Thomas Hardy

(2 June 1840 – 11 January 1928 / Dorchester / England)

Places - Poem by Thomas Hardy

Nobody says: Ah, that is the place
Where chanced, in the hollow of years ago,
What none of the Three Towns cared to know -
The birth of a little girl of grace -
The sweetest the house saw, first or last;
Yet it was so
On that day long past.

Nobody thinks: There, there she lay
In a room by the Hoe, like the bud of a flower,
And listened, just after the bedtime hour,
To the stammering chimes that used to play
The quaint Old Hundred-and-Thirteenth tune
In Saint Andrew's tower
Night, morn, and noon.

Nobody calls to mind that here
Upon Boterel Hill, where the carters skid,
With cheeks whose airy flush outbid
Fresh fruit in bloom, and free of fear,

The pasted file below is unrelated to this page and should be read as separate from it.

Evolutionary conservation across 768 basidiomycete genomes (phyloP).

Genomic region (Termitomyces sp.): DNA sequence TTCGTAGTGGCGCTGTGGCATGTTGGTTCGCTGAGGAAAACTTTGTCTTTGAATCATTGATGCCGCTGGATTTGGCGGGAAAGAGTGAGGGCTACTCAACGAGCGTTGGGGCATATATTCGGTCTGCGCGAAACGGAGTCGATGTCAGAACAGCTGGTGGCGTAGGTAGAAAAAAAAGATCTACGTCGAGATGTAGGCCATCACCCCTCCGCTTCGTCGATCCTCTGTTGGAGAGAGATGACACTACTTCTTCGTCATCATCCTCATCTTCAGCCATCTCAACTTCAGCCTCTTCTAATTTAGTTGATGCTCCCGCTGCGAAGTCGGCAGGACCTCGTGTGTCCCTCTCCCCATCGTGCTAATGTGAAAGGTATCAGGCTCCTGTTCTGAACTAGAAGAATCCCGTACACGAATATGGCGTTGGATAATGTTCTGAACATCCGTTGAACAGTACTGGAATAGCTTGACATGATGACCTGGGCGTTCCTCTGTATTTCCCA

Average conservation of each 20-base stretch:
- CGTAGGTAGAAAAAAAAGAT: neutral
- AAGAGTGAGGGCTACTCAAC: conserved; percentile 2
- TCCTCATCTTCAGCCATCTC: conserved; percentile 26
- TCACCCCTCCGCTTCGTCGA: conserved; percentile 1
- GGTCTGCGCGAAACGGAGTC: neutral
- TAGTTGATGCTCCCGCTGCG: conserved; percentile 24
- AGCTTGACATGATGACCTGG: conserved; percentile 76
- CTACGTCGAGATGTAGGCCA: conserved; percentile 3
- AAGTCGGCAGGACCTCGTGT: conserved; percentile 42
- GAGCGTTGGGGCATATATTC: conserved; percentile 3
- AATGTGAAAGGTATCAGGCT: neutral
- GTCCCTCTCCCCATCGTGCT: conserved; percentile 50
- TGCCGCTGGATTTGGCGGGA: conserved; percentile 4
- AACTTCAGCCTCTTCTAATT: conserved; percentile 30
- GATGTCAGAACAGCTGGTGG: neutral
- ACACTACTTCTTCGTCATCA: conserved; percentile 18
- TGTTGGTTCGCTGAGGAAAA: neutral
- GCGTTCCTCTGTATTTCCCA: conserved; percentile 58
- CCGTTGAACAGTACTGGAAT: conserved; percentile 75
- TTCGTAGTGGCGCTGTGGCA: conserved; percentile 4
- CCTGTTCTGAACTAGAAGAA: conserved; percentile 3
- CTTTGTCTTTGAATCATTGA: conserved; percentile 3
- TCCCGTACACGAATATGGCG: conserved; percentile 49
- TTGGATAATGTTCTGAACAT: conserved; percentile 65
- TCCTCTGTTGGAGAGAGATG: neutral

She cantered down, as if she must fall
(Though she never did),
To the charm of all.

Nay: one there is to whom these things,
That nobody else's mind calls back,
Have a savour that scenes in being lack,
And a presence more than the actual brings;
To whom to-day is beneaped and stale,
And its urgent clack
But a vapid tale.

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Poem Submitted: Saturday, April 10, 2010

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